CHARLOTTE, N.C. -- Mecklenburg prosecutors are appealing a judge’s decision to throw out the drunken driving charge against Tim Newman, the former chief executive of the Charlotte Regional Visitors Authority.
In a notice of appeal, Assistant District Attorney Emily Kraper wrote that the judge’s decision was “contrary to the law.”
“The state contends that there is enough evidence to overcome the motion to dismiss and thereafter prove reasonable suspicion, probable cause and a subsequent conviction of the defendant for the charge of driving while impaired,” the prosecutor wrote in the notice of appeal.
Mecklenburg District Judge Kimberly Best, in dismissing the DWI charge on Nov. 5, ruled that Newman had been kept in jail too long after his arrest in May for DWI and hit-and-run.
It took deputies at the jail more than three hours on May 23 to release Newman after a magistrate had given him an unsecured bond.
The magistrate had set the bond at 1:15 a.m. Newman didn’t get out of jail until 4:34 a.m.
“He should have been out within an hour,” the judge said in throwing out the DWI charge. “Instead it took three hours.”
Because alcohol levels in the body drop over time, defendants in DWI cases are supposed to be released from jail as soon as possible after their arrests so they can gather evidence for their defense. That could include having friends and family observe their condition or obtaining a blood test as independent proof of sobriety.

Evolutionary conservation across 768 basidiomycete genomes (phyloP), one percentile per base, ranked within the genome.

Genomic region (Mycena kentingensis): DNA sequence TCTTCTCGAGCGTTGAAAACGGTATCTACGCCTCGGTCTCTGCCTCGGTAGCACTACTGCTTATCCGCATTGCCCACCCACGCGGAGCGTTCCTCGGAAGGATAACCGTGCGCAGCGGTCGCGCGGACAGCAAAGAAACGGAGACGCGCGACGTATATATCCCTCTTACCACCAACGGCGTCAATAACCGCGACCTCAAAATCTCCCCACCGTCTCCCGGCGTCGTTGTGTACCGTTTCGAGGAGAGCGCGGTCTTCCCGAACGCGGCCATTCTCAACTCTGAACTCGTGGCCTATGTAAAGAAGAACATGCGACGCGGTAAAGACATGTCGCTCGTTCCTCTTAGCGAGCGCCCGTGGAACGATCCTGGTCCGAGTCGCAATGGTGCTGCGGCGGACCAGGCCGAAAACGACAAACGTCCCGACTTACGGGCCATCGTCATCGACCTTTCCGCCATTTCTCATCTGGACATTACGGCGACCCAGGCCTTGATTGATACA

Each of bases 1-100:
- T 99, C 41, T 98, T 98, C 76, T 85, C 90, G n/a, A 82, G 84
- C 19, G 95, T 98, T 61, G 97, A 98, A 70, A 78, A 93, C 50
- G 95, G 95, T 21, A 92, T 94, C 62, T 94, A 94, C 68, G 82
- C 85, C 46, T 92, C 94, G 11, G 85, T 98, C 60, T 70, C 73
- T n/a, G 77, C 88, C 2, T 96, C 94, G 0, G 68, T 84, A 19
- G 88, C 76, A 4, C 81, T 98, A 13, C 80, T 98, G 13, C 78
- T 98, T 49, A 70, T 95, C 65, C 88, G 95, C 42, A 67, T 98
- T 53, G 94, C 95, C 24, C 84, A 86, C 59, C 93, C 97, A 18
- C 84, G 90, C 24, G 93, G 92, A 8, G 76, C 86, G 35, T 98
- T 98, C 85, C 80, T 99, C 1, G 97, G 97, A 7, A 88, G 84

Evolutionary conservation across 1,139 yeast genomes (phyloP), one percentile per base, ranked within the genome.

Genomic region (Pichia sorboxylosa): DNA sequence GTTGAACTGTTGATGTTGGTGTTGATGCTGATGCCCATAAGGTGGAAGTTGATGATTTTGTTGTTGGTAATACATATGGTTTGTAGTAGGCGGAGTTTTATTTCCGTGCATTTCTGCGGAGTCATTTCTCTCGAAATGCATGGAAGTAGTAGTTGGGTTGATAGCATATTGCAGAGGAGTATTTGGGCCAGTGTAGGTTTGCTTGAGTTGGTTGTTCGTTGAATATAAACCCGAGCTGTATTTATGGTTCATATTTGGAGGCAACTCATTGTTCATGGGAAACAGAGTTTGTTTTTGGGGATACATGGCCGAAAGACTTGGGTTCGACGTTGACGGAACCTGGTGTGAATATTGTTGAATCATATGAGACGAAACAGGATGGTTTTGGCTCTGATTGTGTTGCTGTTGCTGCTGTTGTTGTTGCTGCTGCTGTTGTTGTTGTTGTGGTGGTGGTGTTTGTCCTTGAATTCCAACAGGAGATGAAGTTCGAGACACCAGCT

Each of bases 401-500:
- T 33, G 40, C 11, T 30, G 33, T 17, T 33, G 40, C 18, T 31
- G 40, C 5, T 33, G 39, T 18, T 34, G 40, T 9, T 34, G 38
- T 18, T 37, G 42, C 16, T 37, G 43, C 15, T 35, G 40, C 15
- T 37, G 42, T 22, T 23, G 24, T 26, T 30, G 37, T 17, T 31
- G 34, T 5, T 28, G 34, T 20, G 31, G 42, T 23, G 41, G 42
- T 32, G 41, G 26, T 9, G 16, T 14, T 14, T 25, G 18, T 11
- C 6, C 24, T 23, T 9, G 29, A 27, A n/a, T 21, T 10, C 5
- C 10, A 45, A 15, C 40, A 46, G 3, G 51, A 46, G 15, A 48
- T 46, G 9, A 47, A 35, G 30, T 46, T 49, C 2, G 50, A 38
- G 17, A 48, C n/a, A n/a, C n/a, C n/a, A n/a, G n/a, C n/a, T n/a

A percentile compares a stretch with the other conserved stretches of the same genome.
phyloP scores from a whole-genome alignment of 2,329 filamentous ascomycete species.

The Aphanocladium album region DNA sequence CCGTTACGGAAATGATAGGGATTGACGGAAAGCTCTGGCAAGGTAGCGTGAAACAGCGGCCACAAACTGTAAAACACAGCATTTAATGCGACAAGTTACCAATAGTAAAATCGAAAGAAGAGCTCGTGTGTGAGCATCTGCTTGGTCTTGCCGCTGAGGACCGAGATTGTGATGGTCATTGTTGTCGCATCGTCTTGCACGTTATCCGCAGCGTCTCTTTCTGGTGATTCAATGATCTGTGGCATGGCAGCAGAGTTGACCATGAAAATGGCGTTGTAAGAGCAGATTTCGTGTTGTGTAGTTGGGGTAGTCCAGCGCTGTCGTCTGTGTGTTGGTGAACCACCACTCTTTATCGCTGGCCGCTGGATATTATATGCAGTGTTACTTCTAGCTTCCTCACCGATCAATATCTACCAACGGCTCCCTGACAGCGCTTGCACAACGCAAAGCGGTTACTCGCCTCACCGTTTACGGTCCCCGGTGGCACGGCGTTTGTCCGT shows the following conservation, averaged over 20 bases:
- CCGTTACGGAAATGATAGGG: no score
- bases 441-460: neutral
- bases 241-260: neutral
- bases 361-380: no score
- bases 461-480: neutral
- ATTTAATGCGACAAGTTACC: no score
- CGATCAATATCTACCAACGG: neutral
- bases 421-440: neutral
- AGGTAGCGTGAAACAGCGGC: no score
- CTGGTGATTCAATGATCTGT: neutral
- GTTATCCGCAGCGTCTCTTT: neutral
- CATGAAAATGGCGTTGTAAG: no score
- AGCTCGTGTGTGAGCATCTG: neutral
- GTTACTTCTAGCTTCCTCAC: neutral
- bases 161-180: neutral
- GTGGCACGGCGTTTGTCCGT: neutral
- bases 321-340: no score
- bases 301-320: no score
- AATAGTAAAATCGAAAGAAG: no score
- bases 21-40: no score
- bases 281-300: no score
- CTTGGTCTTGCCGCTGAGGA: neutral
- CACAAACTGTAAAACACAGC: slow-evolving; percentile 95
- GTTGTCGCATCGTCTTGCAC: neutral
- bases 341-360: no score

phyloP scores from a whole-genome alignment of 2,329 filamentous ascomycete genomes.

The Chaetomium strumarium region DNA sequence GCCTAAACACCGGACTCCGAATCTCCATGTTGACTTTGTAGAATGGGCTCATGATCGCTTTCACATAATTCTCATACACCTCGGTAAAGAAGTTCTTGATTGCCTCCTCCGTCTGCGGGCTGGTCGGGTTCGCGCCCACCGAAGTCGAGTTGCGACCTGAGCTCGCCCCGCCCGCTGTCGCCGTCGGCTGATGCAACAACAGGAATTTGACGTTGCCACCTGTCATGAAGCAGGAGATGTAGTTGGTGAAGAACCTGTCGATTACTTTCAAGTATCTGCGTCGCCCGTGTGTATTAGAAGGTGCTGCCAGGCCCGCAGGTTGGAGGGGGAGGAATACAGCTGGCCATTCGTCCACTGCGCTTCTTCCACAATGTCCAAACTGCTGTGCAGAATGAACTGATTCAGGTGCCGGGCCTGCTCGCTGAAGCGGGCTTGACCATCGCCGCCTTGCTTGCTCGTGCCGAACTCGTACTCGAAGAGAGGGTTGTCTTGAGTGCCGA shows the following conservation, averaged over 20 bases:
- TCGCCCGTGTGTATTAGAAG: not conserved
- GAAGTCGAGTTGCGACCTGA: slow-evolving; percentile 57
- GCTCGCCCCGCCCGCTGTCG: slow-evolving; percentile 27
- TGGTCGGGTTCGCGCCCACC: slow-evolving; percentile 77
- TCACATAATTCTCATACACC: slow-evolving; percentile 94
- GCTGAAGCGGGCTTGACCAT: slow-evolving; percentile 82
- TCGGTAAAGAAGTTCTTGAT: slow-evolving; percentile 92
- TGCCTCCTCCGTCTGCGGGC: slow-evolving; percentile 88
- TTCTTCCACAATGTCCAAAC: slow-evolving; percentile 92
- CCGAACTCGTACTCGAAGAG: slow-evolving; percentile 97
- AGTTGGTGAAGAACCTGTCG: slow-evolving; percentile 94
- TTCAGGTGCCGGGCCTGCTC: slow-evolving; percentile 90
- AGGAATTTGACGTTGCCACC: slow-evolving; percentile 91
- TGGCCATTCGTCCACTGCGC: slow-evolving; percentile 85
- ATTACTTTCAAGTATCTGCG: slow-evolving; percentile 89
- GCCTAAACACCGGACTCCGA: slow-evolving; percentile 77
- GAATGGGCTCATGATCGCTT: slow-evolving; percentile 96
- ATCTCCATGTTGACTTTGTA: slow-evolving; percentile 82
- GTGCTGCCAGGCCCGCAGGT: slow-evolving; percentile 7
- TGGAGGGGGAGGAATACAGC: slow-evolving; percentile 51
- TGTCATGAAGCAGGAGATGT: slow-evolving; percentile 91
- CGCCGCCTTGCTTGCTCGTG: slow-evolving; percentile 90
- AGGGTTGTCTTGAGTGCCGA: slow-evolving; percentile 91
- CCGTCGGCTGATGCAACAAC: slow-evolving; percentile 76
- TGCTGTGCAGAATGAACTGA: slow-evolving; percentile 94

Newman was charged with DWI and hit-and-run on May 22, after an accident at Interstate 77 and LaSalle Street shortly after 10 p.m., N.C. Highway Patrol Trooper John Burgin said.
Burgin said there was stop-and-go traffic on I-77 because of another accident. Newman hit a vehicle, the trooper said. The driver of the other car stepped out of the vehicle, but Newman said everything was OK and drove off, according to Burgin. The other driver called police.
Burgin said the arresting officer believed Newman had been drinking. A roadside breath test produced a positive reading for alcohol.
A trooper testified during the Nov. 5 hearing that Newman, while at the jail, refused to blow into an Intoxilyzer – the instrument that registers alcohol levels.